When civil registration is inadequate : interim methods for generating vital statistics

AbouZahr, Carla and Rampatige, Rasika and Lopez, Alan and deSavigny, Don. (2012) When civil registration is inadequate : interim methods for generating vital statistics. Pacific health dialog, Vol. 18, H. 1. pp. 215-230.

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Official URL: http://edoc.unibas.ch/dok/A6146228

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Comprehensive guidelines and tools to help countries rapidly improve their vital statistics systems, based on international best practice are now available. For many countries, however, attainment of timely, accurate statistics on births and deaths and causes of death will require years of strategic and prioritized investment, with technical assistance from WHO, the United Nations, and academia. In the meantime, however, countries will need accurate and unbiased data in order to measure progress with their health programs and broader development goals, such as the MDGs and the growing crisis of non-communicable diseases. This article has introduced some interim strategies that can yield adequate vital statistics and cause of death data as countries work to strengthen their civil registration systems. These methods mirror the skills, practices and advantages of complete and functioning civil registration and vital statistics systems, but for a sample of the population. They are based on the principle of rigorous and continuous data collection for a defined and manageable part of the population. Doing "smaller, representative" populations well rather than "larger populations poorly" will reduce the biases that would otherwise occur from missing data, incorrect application of data management procedures, poor data quality checking and lack of medical certification of causes of death. A critical component of this strategy is to routinely apply verbal autopsy methods to collect essential cause of death data. When properly applied, VA can yield population-based cause of death data of comparable quality to what is typically collected in hospitals in developing countries. Moreover, with the availability of automated methods to diagnose causes of death, it is now possible to obtain accurate cause of death data routinely, cheaply and quickly in resource-poor settings. The long-term goal of strengthening civil registration and vital statistics systems is to ensure that every birth and death is properly registered, and that causes of death are accurately certified. Stakeholders wishing to establish sentinel surveillance or sample registration should work in collaboration with national and local authorities responsible for civil registration and should support and promote the formal registration of births and deaths whenever possible. In addition, sentinel or sample registration systems should help strengthen the capacity of the health system to correctly certify the causes of death for each decedent.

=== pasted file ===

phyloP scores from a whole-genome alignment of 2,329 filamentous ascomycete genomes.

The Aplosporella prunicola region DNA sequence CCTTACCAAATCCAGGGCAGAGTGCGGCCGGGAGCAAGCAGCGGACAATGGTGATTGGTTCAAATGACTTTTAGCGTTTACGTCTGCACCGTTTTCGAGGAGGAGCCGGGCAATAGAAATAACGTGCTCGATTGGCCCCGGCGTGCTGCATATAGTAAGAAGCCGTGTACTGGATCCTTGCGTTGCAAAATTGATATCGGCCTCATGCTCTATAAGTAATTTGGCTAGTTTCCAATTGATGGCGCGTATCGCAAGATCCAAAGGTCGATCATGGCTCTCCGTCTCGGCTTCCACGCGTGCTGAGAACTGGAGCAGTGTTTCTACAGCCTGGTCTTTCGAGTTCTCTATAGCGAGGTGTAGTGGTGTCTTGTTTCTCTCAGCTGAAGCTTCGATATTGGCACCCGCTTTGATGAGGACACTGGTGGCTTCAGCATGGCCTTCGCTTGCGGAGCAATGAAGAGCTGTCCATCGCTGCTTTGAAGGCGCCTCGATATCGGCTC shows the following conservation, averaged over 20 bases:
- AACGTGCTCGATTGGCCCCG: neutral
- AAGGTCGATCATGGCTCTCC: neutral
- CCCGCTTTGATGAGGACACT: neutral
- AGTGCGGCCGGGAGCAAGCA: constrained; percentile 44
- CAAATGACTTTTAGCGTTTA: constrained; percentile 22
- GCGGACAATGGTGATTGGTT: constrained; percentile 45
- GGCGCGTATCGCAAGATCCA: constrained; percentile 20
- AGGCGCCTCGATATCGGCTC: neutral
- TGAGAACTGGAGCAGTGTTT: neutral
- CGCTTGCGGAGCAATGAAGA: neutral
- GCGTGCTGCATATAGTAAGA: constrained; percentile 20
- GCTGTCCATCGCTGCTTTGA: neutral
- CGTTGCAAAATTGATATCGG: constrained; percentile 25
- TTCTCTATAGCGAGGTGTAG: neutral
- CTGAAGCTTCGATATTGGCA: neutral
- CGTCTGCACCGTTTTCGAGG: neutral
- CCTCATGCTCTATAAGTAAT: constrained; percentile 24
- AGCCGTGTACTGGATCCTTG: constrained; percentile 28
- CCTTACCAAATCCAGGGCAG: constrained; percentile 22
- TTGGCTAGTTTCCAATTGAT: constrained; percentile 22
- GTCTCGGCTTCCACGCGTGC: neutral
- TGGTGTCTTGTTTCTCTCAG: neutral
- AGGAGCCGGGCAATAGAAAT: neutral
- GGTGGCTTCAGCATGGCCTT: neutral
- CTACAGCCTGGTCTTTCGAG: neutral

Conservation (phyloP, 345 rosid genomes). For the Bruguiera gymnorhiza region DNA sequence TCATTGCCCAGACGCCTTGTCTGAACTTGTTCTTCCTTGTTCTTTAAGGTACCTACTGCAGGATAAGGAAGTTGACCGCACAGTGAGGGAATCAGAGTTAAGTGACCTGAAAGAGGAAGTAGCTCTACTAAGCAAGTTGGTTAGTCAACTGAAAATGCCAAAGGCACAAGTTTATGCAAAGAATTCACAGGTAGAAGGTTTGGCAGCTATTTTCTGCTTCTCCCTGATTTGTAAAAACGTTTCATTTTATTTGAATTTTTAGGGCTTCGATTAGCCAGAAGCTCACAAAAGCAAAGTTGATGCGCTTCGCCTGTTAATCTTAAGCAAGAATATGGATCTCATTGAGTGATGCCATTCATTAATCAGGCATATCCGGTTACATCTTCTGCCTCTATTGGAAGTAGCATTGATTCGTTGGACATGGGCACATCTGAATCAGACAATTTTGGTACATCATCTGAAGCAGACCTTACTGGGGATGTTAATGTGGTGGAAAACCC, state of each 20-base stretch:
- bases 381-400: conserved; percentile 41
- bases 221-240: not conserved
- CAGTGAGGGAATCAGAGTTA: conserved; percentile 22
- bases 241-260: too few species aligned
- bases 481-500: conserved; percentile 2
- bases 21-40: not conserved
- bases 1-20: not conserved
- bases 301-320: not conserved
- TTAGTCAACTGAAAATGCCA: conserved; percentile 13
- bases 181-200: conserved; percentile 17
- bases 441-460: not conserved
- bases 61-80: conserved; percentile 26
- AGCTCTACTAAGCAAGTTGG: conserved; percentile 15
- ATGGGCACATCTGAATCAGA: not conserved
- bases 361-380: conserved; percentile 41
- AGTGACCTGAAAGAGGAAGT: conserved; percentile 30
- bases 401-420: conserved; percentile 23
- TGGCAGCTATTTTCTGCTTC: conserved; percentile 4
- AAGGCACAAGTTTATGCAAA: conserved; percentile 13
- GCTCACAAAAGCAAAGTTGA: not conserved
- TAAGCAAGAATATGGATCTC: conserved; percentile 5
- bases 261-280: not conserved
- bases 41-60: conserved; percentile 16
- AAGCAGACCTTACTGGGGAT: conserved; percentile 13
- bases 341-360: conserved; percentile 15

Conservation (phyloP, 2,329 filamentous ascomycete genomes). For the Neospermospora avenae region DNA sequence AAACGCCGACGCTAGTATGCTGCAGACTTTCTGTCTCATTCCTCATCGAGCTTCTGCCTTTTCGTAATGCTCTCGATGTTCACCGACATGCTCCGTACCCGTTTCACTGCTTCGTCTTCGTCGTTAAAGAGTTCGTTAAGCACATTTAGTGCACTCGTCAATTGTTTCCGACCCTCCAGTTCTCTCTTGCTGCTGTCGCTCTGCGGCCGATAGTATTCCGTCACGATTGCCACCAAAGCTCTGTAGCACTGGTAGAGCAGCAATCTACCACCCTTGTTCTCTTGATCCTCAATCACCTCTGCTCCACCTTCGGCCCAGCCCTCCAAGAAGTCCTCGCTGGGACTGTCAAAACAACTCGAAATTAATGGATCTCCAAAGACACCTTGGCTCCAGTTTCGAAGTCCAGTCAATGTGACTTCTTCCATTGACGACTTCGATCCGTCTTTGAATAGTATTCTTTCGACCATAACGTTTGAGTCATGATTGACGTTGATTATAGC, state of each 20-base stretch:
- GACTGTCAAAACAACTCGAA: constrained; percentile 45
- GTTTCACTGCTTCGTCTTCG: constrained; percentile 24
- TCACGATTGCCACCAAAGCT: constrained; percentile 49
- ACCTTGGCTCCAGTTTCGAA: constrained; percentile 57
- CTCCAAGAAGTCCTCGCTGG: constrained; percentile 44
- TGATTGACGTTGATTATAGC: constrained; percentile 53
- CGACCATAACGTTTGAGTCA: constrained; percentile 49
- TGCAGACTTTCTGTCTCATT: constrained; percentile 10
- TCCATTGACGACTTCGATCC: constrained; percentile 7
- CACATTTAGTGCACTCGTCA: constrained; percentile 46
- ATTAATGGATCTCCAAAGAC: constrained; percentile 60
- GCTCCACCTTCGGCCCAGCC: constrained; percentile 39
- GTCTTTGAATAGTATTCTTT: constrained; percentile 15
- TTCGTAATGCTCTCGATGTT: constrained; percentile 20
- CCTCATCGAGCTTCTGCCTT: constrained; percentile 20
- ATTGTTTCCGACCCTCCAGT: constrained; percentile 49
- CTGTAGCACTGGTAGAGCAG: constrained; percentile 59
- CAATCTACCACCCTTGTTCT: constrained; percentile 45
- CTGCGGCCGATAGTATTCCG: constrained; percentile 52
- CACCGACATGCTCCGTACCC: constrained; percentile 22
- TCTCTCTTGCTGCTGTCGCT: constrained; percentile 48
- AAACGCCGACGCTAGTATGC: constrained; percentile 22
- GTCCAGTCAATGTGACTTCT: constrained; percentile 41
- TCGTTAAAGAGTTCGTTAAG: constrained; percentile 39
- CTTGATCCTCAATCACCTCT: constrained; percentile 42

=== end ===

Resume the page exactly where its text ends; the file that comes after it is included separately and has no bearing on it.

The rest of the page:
Faculties and Departments:09 Associated Institutions > Swiss Tropical and Public Health Institute (Swiss TPH) > Former Units within Swiss TPH > Health Systems and Policies (de Savigny)
UniBasel Contributors:de Savigny, Donald
Item Type:Article, refereed
Article Subtype:Research Article
Note:Publication type according to Uni Basel Research Database: Journal article
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Last Modified:04 Sep 2015 14:32
Deposited On:19 Jul 2013 07:42

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